Dry #smallstone 10

 

Dry

 

I’m bone-dry

Not a word left

That I need to write

Beauty and interest

Surround me

And fail to touch.

There’s a wall

Bricks of anxiety

Mortar of fear

Behind it, words hide

Trembling with fright

At their abandonment.

 

 

Paris- the dead centre of France

 

Paris- the dead centre of France

 

When I went to Paris last week I confidently expected that I might die there. The heat was due to be quite extreme and indeed it was; hotter than predicted, the day time temperatures reached 39 degrees C(that’s 102, F) and because Paris is not only a city but a city built largely of white/beige limestone, the heat reflected back on itself like a series of energy mirrors and made the streets unendurably hot.

 

However, there was one cool place to be and that was underneath the city. Unregarded by most, there are hundreds of miles of tunnels beneath the city formed by the quarrying of limestone. Leaving aside those used for sewers and water, there are also the catacombs. I read up before I went, but I don’t think anything really prepared me for the experience. It blew my mind and that of many of the kids I took with me.

The background is this. In 1786, it became clear that the city was running out of land and especially that of the cemeteries. As a fairly ancient city, the scale of the problem was immense and not knowing quite what else to do, the order was given to exhume the remains in the many cemeteries and re-inter them in the tunnels beneath the city. This was done with steady speed and over some years the bones were dug up and transferred to the tunnels, paying no regard to keeping skeletons intact. Piles of bones six feet high were set up in alcoves in the tunnels and then mortared in place to keep them there.

Many were placed in macabre patterns and carved plaques of quotes in Latin and French were added to some to make various moral and philosophical points. The lighting down here is low and flash photography is forbidden, hence the poor quality of my pictures. Our bags were searched as we left to ensure we had stolen no gruesome souvenir. While the remains of between 5 and 6 million individuals are stored here, it wouldn’t be long before the bones started to become less if people were allowed to take them away.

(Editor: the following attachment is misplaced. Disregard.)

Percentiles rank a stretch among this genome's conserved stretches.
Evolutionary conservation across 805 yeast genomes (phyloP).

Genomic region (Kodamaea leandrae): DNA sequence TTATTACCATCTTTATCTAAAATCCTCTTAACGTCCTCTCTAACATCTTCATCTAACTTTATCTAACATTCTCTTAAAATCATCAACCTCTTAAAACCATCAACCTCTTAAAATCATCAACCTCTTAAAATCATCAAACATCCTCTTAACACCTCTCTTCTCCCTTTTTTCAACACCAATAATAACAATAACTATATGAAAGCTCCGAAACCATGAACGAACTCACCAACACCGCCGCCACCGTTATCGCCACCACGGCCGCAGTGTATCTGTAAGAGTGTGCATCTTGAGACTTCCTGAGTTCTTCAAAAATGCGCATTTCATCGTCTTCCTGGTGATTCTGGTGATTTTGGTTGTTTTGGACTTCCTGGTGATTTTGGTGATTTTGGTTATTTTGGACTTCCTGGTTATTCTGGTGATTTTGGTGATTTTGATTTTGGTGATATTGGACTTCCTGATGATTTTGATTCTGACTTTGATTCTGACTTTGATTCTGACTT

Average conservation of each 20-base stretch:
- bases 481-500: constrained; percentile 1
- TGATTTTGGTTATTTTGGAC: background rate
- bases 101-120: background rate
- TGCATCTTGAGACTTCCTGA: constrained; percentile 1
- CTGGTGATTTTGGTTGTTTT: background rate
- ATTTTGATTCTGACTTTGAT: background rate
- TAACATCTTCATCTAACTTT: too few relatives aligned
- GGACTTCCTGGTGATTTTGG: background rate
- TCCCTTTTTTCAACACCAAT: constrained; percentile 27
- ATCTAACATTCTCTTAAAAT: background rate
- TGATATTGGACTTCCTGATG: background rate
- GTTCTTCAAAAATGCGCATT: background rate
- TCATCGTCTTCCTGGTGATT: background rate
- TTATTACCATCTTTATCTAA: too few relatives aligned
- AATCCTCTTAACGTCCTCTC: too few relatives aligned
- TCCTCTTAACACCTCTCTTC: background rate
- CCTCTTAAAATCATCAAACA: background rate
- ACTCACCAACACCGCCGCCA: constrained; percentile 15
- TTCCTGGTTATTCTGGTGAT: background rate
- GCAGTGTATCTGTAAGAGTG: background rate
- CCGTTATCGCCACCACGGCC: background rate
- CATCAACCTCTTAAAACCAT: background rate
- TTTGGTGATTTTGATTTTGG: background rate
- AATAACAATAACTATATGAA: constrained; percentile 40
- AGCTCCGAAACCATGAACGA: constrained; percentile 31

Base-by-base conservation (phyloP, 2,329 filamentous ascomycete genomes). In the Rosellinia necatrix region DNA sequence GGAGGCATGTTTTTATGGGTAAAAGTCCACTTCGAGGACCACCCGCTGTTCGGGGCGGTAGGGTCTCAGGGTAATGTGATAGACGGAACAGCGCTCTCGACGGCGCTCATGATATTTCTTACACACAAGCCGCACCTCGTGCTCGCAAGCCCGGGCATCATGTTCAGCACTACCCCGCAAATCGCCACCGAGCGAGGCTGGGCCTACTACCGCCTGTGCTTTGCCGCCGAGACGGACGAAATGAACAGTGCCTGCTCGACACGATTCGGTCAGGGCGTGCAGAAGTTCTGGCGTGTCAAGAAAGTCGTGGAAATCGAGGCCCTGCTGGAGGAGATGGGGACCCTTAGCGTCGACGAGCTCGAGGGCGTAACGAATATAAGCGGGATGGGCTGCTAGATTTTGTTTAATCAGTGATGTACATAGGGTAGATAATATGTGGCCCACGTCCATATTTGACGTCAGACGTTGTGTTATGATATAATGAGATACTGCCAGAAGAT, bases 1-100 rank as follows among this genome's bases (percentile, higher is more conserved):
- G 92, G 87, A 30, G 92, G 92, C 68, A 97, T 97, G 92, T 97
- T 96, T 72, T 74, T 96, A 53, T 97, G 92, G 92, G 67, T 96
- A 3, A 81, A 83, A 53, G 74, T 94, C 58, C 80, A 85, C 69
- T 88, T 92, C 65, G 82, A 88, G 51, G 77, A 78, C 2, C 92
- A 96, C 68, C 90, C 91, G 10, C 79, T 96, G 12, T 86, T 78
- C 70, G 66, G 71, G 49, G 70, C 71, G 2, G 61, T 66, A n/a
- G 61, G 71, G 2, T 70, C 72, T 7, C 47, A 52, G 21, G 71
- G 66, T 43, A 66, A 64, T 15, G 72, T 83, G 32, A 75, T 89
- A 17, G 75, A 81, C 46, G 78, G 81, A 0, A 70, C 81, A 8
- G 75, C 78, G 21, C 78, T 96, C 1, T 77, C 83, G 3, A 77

Stepping out into the heat again, I was struck by the contrast between the silent cool beneath and the seething, noisy infernal city above and it stayed with me all day. Our bones are what our bodies leave behind but what do our souls, our spirits leave when our bodies are no more?

 

Next- my impressions of The Impressionists

The Road of Bones

The Road of Bones

 

There is a zone between here and there,

Where few would choose to tread.

The baking ground shines bright

With the teeth and bones

Of those who lost their way,

Wandered long without a map,

And starved and lonely lay down to die.

The clean white bones, picked bare

Of flesh by wily carrion birds,

Lie as their owners fell.

And if you can but bear to look,

To stare long at the path they make,

The way ahead comes clear.

My path is made of ancient bones,

Holding still their unspoken words,

Waiting for kind and patient hands

To lay their jumbled lives anew

And read the way their bodies made.

I cannot tell which way to go,

Which path to follow, where to roam.

Beneath my feet is only sand

That’s made from bones returned to dust,

Gleaming silver under noonday sun.

No limbs stretch out, no fingers point,

No laughing skull grins at me;

Just pure white sand of powdered bone,

Stretched out till sky meets earth.

The sun is hot, the nights are ice,

But while the sand beneath my feet

Remains this eggshell textured sand,

Then I will know that others long ago

Have trod this road and lie here still,

Guiding my witless feet from harm.

The road of bones leads surely on

To what end I cannot guess;

Its end in sight, then I myself

Will lay my bones along the road,

To mark the way, while I go home,

On silver sand and joyful feet,

And leave the road of bones behind.